Fine Arts features a lesbian couple as the key secondary characters. I have read hundreds of cozy mysteries, but I have come across only two other authors who have any gay characters in significant roles. What influenced you to use a lesbian couple? Why do you think other cozy mysteries don’t contain same-sex couples?
Without wanting to offend the sensibilities of cozy readers, I admit that I have pushed the envelope a little in all three of my Trudie Fine books. In “A Fine Fix,” a character has an abortion in a flashback; in “Fine Dining” there is an interracial relationship; and in “Fine Arts,” as you note here, there is a lesbian couple. All of these things were merely incidental to the stories and not issues that I was attempting to push onto my readers. They just seemed to fit the characters as I wrote. Also, Trudie Fine has a caring soul and, although I never portray her as an activist, she is a social advocate for various issues. These are all things we see in everyday life, so I try to reflect our current society without stretching the cozy boundaries too far.
One of my favorite characters in your books is May, who owns the Cajun restaurant Maybelline’s, which appears in all three books but is especially featured in Fine Dining. What was your inspiration for this character?
I agree about that. I love May, and I love the way Kristin has narrated her voice, which is patterned after Queen Latifah in the movie “The Secret Life of Bees.”
Trudie has an eclectic mix of friends. May seemed the natural person to have a New Orleans themed restaurant like Maybelline’s. She is a wise soul who we first glimpse in “A Fine Fix” where she helps out Trudie in so many ways.
Now May is in trouble, and Trudie is going to do whatever she can to help her friend.
What did you enjoy reading as a child, and what do you like to read now?
My parents had a lot of different books around the house when I was a child, and I would pick up whatever I could find. We had 20 volumes of an encyclopedia, and one of them had a whole section of fairy tales, which I gobbled up. My parents helped me get a library card when I was six years old and could barely write my name. I loved going with my dad to the library to get books. When I was in 3rd, 4th, and 5th grade, I remember reading children’s biographies of historical women like Dolly Madison and Betsy Ross. Then as I got older, I enjoyed reading some of the classics that my teachers assigned.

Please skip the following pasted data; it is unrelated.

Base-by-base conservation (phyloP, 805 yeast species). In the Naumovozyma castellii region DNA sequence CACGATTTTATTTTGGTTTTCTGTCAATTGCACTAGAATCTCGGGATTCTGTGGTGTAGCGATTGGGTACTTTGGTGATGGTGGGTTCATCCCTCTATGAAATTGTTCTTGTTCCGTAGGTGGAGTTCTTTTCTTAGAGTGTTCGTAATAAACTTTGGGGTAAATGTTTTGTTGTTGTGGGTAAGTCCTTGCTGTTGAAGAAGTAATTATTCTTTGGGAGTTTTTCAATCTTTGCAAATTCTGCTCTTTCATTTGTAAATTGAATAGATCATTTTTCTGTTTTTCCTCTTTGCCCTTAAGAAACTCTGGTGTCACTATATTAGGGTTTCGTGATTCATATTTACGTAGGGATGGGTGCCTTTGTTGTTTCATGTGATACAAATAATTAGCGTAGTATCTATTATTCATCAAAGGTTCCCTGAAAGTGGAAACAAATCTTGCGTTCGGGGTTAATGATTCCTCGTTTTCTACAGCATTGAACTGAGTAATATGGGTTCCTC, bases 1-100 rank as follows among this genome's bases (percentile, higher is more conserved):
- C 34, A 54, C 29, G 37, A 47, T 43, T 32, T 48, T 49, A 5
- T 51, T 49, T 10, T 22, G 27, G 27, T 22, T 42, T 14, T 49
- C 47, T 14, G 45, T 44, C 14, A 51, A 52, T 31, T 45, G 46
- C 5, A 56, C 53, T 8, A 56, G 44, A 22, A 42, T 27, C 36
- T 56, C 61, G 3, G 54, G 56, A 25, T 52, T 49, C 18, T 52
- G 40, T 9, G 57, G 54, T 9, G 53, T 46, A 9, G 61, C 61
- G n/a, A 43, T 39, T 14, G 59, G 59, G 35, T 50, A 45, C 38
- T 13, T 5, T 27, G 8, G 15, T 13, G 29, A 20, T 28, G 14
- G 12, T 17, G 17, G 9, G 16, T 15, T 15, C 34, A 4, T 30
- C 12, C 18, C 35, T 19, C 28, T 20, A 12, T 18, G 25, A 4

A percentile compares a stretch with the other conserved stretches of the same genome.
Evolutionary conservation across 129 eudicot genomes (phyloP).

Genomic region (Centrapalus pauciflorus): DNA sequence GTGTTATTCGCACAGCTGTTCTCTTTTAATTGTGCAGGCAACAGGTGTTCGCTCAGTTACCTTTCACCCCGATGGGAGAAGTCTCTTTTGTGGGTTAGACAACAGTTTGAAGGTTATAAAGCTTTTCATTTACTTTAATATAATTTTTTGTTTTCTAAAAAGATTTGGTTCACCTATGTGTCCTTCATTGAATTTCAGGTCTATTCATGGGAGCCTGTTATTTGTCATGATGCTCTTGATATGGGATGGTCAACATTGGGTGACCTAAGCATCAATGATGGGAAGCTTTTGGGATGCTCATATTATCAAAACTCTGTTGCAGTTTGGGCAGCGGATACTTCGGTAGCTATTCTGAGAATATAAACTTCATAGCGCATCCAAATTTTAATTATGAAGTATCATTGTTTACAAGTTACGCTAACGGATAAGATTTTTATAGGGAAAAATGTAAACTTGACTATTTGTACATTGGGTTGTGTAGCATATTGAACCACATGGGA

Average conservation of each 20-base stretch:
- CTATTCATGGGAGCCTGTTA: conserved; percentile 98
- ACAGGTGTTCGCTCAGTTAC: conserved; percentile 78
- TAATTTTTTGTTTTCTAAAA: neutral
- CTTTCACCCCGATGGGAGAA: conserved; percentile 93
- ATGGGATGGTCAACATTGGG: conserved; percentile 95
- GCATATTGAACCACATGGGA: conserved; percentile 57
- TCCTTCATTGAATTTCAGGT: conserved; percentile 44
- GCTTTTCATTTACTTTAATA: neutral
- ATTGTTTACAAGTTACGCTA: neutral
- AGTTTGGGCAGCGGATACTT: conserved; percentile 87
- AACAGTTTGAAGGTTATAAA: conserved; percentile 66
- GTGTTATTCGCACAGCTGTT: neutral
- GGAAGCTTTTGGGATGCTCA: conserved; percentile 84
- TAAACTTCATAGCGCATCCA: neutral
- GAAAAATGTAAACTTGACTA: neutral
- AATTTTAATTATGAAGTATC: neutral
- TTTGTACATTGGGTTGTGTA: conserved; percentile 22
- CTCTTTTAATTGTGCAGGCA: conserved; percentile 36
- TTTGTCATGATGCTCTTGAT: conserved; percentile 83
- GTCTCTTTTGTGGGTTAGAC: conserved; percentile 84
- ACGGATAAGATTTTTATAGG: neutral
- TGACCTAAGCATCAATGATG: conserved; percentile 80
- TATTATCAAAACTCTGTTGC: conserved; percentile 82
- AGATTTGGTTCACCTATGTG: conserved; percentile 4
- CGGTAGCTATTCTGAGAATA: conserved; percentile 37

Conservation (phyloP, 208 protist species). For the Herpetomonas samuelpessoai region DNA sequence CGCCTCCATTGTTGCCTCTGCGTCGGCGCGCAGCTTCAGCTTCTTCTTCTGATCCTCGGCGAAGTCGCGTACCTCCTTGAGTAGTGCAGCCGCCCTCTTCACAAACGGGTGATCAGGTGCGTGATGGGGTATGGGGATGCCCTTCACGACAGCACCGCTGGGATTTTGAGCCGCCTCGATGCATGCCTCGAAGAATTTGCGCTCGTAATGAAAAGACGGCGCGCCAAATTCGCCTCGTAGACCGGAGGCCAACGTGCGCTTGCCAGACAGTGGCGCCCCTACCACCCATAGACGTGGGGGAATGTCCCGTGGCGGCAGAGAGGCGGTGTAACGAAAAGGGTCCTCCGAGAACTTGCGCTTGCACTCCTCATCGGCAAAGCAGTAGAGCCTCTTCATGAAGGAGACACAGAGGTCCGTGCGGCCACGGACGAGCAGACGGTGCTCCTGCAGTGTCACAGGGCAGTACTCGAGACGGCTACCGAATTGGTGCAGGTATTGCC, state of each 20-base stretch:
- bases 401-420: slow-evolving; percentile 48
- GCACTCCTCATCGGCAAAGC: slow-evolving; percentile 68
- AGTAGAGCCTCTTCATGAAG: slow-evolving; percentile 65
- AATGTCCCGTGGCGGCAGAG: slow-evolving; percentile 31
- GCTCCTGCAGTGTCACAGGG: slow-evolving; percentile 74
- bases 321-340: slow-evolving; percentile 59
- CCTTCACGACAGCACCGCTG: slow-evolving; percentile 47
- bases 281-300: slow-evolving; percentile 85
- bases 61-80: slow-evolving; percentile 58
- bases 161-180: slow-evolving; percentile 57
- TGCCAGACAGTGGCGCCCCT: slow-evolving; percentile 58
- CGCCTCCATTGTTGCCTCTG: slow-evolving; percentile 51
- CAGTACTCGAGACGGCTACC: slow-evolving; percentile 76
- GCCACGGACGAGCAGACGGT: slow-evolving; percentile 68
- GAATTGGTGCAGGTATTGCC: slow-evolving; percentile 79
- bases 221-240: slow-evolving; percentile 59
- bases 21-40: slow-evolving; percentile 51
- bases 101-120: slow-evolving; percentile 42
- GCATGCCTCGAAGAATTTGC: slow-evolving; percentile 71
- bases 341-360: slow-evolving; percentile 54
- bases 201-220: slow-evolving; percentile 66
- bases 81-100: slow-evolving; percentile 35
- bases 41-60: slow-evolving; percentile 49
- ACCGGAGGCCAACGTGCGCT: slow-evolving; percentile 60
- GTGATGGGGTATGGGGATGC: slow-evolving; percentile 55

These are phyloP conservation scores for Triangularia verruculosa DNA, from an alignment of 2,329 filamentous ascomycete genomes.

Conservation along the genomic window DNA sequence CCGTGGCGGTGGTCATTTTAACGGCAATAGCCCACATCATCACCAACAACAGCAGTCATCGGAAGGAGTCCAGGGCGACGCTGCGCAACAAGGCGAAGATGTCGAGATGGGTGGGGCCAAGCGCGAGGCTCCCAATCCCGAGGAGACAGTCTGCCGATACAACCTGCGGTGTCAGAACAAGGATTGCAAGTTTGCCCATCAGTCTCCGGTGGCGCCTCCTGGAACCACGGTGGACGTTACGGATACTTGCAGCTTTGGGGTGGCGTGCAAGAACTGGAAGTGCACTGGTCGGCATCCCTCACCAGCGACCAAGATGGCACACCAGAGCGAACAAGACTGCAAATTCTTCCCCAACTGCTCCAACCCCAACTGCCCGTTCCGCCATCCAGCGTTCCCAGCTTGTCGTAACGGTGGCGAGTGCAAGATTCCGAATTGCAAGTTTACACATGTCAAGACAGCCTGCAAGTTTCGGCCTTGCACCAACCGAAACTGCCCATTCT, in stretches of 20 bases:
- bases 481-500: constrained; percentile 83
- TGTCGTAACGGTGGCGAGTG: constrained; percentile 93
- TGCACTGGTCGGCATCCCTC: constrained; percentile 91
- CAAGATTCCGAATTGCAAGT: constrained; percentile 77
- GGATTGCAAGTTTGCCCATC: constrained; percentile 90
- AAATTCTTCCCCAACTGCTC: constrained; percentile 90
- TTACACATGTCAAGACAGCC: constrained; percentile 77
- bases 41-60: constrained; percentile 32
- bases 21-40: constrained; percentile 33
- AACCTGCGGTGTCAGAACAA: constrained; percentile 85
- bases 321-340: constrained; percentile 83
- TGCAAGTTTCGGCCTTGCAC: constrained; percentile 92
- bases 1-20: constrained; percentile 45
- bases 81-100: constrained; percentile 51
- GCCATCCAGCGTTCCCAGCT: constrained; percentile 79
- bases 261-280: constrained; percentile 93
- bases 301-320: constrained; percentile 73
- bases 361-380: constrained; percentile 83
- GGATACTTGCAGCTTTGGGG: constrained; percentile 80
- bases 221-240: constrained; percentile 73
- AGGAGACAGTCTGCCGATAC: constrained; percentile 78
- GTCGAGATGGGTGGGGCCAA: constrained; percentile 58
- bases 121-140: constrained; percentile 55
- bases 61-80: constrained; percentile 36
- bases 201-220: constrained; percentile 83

Now I read a whole mix of genres, but I often enjoy the newest bestselling novels that are out. Often, I listen to CD books from the library as I drive back and forth to work.
Is there anything else you’d like to share with your readers?
I will soon be retiring from my 9-to-5 job as an executive assistant at a very large non-profit senior living campus. People tend to discount older adults and overlook them and their advice and opinions. But so many of our residents have had rich, full careers and lives, like a famous archaeologist, a renowned photographer, even a cattle auctioneer! Not to mention over twenty Holocaust survivors living on our campus. What a wealth of story ideas for a writer! Besides books, I love to write short stories and some poetry, and often these are about older adults and turn out to be some of my best writing.
Will there be more books coming out in the Trudie Fine Mystery Series and what other projects are you working on?
Yes, there will definitely be at least two more books in the series. I’m hoping to have the next one out by the fall. After all, there’s a baby to be born and a wedding or two on the horizon. And, of course, dead bodies thrown into the mix.
On a different note, my new novella, Pineapples and Pearls, which is part of the Lei Crime Kindle World Series, was just released on May 12th. I am one of several authors who have written fan fiction for Toby Neal’s series. I have taken one of Toby’s characters and built a spinoff from Toby’s world. Although I have kept to the culinary theme and put recipes in the back of the book, it is not a cozy. These Lei Crime Kindle World books are only available from Amazon in Kindle version. I plan to write a sequel to this book to be ready for Toby Neal’s next surge of fan fiction, possibly in the fall.
Enjoy my interview with Gale’s narrator Kristin James, including pictures of Zeus with his many ribbons and a video of him doing an agility competition.
You can read my review of A Fine Fix
You can read my review of Fine Dining
You can read my review of Fine Arts